From Lady Antebellum To Hula Dancers: 7 Ways Winning Governors Are Partying

PHOTO: Hawaii Governor-elect David Ige, center, waves at the Democratic Coordinated Election Night Celebration at the Japanese Cultural Center of Hawaii in Honolulu, in this Nov. 4, 2014 file photo.Eugene Tanner/AP Photo
Hawaii Governor-elect David Ige, center, waves between Lt. Gov. Shan Tsutsui, left, and U.S. Rep. Maize Hirono at the Democratic Coordinated Election Night Celebration at the Japanese Cultural Center of Hawaii in Honolulu, in this Nov. 4, 2014 file photo.

The nation’s newly elected governors are demonstrating that they know how to throw a party with inaugural celebrations featuring the country’s biggest music stars, hula dancers, a scavenger hunt and other surprising events.


Republican Gov.-elect Greg Abbott, who won a closely watched race against Wendy Davis for Gov. Rick Perry's seat, is going big for his inaugural celebration. The Grammy award-winning country group Lady Antebellum will be headlining his Jan. 20 "Future of Texas" black-tie ball. Before that, Abbott is holding a parade through Austin ending with a barbecue, reportedly featuring 4 tons of brisket.


Already inaugurated Gov. David Ige held a lively, colorful ceremony complete with hula dancers, conch-shell calls and ukulele serenades. Sure, it may be what you’d expect in Hawaii, but it's not usual at a politician’s oath of office ceremony. Ige wore bright yellow leis when he was sworn in on Dec. 1.


The country music star will perform at an all-night concert celebrating Gov.-elect Bruce Rauner's inauguration on Jan. 12. The newly-elected Republican Rauner also plans on holding a formal dinner the night before the concert with each seat costing $1,000, according to the Associated Press. But there will also be free events for supporters to attend like an open house with Rauner and his wife at the Illinois Capitol.


Although he's from one of the wealthiest families in the North Star State, re-elected Democratic Gov. Mark Dayton will be keeping it casual at his inaugural party this weekend with jeans as the dress code. Dayton also kept it low-key in the past. At his 2010 inaugural ball, he showed up in jeans and an old hockey jersey. Dayton was already sworn in today at a ceremony in St. Paul.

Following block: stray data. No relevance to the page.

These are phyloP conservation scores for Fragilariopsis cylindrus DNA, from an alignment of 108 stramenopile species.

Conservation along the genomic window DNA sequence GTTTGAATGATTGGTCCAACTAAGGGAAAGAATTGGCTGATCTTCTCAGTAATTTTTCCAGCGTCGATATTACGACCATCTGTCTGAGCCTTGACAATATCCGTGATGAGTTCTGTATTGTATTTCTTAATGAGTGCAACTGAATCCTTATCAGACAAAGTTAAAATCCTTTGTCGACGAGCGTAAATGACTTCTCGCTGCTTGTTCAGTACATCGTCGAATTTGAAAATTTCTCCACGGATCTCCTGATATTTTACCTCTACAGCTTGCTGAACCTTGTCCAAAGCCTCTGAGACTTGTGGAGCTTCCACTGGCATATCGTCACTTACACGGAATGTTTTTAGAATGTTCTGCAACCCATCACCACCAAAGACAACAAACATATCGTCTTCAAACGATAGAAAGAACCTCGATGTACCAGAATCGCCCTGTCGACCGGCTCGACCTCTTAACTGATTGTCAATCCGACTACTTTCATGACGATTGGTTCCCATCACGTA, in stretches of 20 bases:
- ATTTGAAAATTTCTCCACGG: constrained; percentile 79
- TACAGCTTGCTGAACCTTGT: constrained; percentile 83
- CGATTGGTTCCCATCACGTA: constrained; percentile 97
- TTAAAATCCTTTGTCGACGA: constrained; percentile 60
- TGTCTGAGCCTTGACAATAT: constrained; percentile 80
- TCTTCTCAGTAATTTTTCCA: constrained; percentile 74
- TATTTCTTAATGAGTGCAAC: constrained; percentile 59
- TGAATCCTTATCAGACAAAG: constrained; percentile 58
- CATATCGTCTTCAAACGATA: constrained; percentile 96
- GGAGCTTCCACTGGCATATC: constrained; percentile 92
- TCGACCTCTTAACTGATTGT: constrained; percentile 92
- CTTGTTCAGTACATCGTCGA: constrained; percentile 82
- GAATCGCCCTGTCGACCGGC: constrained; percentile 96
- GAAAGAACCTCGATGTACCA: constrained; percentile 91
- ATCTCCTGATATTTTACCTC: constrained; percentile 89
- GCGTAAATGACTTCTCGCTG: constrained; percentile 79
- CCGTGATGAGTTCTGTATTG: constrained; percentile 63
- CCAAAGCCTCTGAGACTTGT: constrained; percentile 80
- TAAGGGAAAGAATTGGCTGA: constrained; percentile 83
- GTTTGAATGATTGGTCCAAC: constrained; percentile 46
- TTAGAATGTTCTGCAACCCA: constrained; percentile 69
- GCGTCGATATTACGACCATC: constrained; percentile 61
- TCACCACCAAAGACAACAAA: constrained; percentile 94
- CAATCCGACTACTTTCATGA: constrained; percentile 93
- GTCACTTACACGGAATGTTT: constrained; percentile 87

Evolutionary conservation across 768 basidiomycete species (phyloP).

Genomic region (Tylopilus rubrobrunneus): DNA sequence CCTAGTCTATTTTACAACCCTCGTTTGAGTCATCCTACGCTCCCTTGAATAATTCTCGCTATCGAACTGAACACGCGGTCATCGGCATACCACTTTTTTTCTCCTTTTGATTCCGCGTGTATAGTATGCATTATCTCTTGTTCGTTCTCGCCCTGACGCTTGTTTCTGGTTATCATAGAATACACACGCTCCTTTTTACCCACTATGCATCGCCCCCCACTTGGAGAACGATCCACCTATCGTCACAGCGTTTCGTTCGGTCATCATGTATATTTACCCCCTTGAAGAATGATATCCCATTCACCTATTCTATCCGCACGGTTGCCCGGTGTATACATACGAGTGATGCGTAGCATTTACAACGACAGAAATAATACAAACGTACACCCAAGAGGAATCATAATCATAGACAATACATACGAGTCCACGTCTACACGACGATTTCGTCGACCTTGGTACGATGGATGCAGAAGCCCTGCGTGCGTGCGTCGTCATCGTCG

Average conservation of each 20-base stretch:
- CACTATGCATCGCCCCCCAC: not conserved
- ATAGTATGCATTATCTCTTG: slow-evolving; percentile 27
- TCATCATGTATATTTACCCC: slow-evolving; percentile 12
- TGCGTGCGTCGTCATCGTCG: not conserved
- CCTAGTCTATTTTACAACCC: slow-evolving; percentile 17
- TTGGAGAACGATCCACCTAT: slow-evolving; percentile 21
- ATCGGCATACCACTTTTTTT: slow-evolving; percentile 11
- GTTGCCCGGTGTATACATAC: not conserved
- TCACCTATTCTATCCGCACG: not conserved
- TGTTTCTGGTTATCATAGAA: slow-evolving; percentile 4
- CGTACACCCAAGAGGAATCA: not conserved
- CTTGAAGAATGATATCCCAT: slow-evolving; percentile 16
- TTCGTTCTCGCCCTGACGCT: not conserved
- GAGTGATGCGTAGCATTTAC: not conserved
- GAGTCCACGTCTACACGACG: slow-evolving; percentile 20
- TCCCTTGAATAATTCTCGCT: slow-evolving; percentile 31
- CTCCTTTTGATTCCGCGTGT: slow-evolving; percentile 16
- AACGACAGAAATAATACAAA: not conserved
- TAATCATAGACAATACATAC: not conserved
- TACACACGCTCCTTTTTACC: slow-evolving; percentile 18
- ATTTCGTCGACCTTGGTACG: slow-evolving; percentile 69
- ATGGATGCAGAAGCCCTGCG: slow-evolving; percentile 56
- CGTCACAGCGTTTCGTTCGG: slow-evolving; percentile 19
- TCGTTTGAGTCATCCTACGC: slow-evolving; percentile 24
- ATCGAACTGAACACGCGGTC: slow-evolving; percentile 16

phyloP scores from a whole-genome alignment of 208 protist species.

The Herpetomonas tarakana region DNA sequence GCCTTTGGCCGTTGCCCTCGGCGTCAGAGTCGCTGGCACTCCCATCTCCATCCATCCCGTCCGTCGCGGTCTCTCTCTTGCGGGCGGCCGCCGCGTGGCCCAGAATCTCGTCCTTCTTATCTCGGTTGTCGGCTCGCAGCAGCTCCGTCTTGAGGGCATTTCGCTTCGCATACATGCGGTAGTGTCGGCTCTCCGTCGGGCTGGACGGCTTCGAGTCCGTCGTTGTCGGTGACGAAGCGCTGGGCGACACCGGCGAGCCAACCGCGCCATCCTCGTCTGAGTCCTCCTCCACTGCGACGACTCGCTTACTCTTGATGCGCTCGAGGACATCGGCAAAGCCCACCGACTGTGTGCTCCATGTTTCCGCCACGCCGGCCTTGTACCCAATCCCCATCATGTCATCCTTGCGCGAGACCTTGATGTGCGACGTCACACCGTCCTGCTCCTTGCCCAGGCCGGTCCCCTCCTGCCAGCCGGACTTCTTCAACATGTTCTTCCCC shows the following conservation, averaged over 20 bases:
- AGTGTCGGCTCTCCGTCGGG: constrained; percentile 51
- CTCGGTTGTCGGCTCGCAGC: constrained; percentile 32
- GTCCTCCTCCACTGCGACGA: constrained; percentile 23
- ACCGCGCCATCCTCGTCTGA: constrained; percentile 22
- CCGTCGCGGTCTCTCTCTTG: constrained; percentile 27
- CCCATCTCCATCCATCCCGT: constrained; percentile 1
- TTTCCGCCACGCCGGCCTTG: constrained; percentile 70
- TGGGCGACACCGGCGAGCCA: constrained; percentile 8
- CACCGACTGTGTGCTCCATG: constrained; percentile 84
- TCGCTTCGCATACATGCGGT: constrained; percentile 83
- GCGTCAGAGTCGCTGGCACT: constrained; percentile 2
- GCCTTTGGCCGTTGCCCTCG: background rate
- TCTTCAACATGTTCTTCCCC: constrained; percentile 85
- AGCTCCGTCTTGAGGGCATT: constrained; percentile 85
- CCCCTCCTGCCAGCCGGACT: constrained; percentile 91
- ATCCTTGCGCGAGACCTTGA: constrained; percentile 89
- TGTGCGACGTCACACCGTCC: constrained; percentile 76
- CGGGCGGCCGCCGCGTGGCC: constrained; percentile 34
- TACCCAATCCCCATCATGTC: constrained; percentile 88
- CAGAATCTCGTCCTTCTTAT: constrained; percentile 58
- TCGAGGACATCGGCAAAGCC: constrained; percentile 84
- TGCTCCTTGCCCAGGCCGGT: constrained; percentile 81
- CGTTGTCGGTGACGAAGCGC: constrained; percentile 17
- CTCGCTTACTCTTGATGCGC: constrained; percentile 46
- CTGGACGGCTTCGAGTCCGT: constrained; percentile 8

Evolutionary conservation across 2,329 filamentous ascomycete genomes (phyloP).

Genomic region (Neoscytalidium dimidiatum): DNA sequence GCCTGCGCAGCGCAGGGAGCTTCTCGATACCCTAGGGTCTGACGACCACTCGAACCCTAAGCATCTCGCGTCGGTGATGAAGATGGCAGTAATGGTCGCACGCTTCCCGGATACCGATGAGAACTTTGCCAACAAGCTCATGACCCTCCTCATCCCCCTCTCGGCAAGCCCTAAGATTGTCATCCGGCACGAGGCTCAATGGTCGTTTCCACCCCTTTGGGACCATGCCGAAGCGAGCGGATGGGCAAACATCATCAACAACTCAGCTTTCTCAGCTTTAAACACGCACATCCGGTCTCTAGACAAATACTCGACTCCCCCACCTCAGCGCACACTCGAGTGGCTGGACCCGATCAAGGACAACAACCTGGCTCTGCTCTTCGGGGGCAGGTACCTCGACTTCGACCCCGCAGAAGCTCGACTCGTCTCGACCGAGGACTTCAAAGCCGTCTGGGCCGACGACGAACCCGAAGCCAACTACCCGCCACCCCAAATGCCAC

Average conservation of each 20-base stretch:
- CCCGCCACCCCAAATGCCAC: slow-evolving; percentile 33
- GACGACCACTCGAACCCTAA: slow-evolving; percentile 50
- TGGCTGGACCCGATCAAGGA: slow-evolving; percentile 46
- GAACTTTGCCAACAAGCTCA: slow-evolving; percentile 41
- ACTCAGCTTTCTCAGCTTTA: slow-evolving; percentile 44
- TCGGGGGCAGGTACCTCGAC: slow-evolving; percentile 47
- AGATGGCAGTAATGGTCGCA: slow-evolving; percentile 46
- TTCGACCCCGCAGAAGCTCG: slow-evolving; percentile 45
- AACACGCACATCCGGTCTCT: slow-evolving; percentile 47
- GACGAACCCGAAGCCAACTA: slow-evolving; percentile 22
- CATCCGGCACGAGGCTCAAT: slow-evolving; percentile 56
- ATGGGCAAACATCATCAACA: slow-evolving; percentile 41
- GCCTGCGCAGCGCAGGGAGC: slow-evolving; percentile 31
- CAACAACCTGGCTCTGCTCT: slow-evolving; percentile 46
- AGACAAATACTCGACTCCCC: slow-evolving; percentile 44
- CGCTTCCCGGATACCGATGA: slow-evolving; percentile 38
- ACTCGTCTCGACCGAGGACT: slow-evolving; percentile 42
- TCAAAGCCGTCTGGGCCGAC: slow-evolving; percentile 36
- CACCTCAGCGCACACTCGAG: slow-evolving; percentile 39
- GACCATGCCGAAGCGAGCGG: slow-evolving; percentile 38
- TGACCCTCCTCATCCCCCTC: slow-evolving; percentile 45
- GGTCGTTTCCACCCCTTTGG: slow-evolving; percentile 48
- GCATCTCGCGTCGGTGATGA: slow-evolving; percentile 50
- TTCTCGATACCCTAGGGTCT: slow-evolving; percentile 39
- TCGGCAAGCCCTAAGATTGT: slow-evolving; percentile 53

Gov. Maggie Hassan will be sworn in on Thursday. Her ceremony features a scavenger hunt for children at the State House in Concord. Hassan also has two inaugural balls planned for her next week.


There was no gala ball, no black-tie dinner, and no parade for Rick Scott. The Republican governor opted to attend informal barbecues at several Floridian businesses. Scott’s state-wide tour that he called "Jobs Jamboree” was an effort to focus attention on local businesses and cost about $800,000. That was in sharp contrast to Scott's lavish inaugural celebration in 2010 which cost nearly $3 million. According to the New York Times, when Scott was first elected, his inauguration celebration was so extravagant, it was known amongst politicos as the "coronation."


Re-elected Gov. John Kitzhaber didn't hold a party the last time he was elected, and he isn't planning one this year either. However, the Democratic governor's re-election campaign is promising cookies after Kitzhaber's inaugural address on Jan. 12. No word yet on what kind of cookies will be offered.

The Associated Press contributed to this report.